Argumentative Essay on The French Revolution

This essay has a total of 899 words and 4 pages.

The French Revolution


The French Revolution was an unstable, blood-filled time. With 20,000 sent to the
guillotine and an equal number to prison, it is not hard to find importance but rather to
find meaning. The most crucial thing to look for in the revolution is justification, reasons
that excuse or bring significance to the deaths of many. John Locke, a philosophe of the
time, may have argued that a leader who does not provide his people with inalienable
rights is grounds for dismissal in the form of regicide1. On the other hand Thomas
Hobbes, also a philosopher, may have taken a different argument. It was his belief that
‘man is a brute', therefore he needs a dictator to keep the peace. John Locke's idealistic
view point if practiced properly could have provided the lower class of France with
equality, something the were desperately in need of. The Thomas Hobbes approach
which advocates control, could not have provided the people with such liberation, but in
theory should be able to maintain the peace among the people, the peace that seemed so
lacking during the French Revolution. The French Revolution was a disaster for the
following reasons: it happened too fast, it went too far, and it achieved too little.
Thomas Paine a radical thinker of the era once said ‘Time makes more converts
than reason'. With this quote we can see why revolution was successful in England, but
not France. England slowly used the Magna Carta (1213), Petition of Rights (1628), and
the Habeas Corpus Act (1679) to limit it's monarch. It was a long road that was by no
means perfect. With monarchs who paid little attention to the act(s) in place during their
reign and parliament, like James (1603-1625) and Charles I (1625-1649) it was hard to
see progress quickly. These acts played a vital role in Britain's journey to democracy,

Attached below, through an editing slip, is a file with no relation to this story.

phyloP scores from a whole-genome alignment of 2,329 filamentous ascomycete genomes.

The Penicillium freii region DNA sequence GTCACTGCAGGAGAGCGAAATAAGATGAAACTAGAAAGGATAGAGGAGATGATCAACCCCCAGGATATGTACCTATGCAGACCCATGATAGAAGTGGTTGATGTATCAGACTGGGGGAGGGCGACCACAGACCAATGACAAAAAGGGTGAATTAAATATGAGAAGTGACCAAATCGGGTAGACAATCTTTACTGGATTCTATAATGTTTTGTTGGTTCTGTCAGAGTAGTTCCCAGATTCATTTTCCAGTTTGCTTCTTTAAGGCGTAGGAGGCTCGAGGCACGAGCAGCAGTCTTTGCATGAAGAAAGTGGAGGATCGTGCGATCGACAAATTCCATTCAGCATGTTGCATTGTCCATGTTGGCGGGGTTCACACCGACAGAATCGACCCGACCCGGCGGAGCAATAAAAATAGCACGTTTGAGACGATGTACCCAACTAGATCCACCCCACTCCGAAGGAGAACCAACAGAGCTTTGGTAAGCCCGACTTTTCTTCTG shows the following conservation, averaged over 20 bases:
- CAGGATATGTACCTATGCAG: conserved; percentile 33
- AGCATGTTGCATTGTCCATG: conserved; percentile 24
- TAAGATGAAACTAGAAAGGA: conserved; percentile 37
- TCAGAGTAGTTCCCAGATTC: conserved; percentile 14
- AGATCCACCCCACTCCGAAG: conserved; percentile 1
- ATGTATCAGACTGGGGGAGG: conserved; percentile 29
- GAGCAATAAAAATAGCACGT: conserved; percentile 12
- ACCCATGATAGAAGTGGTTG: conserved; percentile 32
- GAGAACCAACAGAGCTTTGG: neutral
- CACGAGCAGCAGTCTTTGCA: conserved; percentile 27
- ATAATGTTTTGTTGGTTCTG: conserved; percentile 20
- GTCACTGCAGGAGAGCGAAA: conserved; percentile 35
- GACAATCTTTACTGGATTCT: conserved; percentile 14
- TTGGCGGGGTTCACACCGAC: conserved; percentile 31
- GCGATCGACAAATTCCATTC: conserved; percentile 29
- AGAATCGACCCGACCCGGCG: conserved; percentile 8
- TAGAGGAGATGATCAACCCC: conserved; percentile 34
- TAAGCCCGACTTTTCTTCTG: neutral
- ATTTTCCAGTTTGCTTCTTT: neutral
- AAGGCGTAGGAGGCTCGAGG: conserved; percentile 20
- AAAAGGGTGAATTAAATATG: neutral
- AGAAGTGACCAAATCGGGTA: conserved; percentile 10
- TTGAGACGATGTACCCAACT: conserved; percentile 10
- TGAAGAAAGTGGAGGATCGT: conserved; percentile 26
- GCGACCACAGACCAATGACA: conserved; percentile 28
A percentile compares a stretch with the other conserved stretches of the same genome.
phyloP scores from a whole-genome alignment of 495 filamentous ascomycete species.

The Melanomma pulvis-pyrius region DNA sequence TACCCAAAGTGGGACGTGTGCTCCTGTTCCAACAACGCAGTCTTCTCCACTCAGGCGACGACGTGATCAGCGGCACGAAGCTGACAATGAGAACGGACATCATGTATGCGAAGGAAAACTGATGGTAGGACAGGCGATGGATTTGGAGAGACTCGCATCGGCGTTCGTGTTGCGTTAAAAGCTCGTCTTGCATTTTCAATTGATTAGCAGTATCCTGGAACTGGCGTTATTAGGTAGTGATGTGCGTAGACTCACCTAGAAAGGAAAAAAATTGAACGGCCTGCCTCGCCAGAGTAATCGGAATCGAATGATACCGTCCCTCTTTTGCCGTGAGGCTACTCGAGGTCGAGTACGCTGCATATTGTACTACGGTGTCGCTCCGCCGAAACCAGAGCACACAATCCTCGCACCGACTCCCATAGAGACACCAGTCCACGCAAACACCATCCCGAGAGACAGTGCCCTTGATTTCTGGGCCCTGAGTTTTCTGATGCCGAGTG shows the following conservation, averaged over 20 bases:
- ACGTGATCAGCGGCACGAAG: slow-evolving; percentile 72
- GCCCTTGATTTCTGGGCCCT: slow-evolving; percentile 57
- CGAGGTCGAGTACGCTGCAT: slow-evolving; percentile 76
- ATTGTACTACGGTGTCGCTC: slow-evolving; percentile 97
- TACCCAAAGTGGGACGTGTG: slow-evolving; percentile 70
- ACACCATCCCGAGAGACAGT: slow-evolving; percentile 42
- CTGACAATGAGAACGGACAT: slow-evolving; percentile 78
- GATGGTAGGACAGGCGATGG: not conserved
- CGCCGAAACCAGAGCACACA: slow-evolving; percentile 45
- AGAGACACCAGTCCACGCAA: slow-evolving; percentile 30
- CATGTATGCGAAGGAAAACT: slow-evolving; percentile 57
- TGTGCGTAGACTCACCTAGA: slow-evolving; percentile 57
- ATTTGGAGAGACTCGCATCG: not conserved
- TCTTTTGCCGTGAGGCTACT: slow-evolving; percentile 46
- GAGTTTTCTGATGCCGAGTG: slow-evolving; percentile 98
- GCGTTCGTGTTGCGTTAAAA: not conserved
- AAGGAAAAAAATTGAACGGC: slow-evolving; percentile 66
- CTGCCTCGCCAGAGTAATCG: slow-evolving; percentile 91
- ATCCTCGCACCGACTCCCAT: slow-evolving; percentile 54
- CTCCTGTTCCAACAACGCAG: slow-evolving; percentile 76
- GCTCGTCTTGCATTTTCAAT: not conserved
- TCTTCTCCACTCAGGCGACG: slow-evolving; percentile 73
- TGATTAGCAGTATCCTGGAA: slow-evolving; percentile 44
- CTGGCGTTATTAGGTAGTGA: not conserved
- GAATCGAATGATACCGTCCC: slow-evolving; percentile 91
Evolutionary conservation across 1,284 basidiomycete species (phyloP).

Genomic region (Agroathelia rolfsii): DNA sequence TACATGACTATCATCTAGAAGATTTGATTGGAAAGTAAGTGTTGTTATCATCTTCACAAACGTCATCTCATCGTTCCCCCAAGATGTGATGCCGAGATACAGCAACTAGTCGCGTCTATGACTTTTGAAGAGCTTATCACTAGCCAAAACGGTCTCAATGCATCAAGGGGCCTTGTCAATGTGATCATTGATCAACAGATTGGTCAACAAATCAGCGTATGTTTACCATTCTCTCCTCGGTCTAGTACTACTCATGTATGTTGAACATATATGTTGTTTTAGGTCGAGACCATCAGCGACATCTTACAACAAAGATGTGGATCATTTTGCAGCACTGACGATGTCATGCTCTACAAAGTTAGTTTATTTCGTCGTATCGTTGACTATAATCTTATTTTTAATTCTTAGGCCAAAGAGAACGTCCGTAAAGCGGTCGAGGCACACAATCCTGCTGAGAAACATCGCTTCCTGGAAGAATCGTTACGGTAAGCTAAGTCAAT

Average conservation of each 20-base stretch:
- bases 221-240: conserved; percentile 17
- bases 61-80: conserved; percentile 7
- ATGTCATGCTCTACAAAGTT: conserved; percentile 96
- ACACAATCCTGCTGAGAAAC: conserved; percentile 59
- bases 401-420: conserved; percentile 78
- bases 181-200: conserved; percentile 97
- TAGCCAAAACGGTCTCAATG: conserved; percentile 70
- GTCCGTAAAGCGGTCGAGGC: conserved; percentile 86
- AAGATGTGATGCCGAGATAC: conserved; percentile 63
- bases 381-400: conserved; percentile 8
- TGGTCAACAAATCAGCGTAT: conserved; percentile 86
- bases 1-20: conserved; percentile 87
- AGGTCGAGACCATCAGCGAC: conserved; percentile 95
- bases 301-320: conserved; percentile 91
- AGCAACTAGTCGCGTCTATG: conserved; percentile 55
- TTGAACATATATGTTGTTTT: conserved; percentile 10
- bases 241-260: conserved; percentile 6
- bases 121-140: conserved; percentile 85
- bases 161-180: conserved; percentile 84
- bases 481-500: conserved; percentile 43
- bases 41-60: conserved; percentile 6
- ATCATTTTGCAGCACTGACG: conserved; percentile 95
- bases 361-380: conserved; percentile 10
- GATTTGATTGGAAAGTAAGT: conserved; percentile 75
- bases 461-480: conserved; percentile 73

through them came proper representation of the people, equality, and what is now known
as the ‘Glorious Revolution'.
France seemed to be on it's way to a similar fate. In 1789, the Estates-General2
had now received a promise of a head count from Louis XVI. Prior to this time the very
large third estate3 (26 million) had the same number of representatives in the
Estates-General as the first estate4 (100,000) and the second estate5 (400,000) combined.
Once the Estates-General had been renamed the National Assembly by the third estate a
constitution was in the works. During this time the people of France became restless,
food shortages plagued the country side. It also appeared that Louis XVI might dissolve
the National Assembly. Desperate times called for desperate measures and the people of
France stormed Bastille on July 14, 1789, as a symbol of the king's oppression. The
king's power had weakened, very quickly and a group called the Commune took charge
under Lafayette. The National Assembly now made a Declaration of the Rights of Man
and the Citizen. This act underlined John Locke's perspective of inalienable rights and
the equality of man. Had this act have been followed the French Revolution may have
ended without the bloodshed, but stable change is not going to happen over night. As
quickly as things appeared to improve, the French would venture into a period of chaos.
The Radical Phase is a perfect example of Thomas Hobbes theory that if
individuals live by their own self-interests they will carry on a cycle of hurting one
another. In turn they will be in a continuous state of war. It was a group called the
Jacobins that took control. During this time thousands of nobles and clergy were sent to
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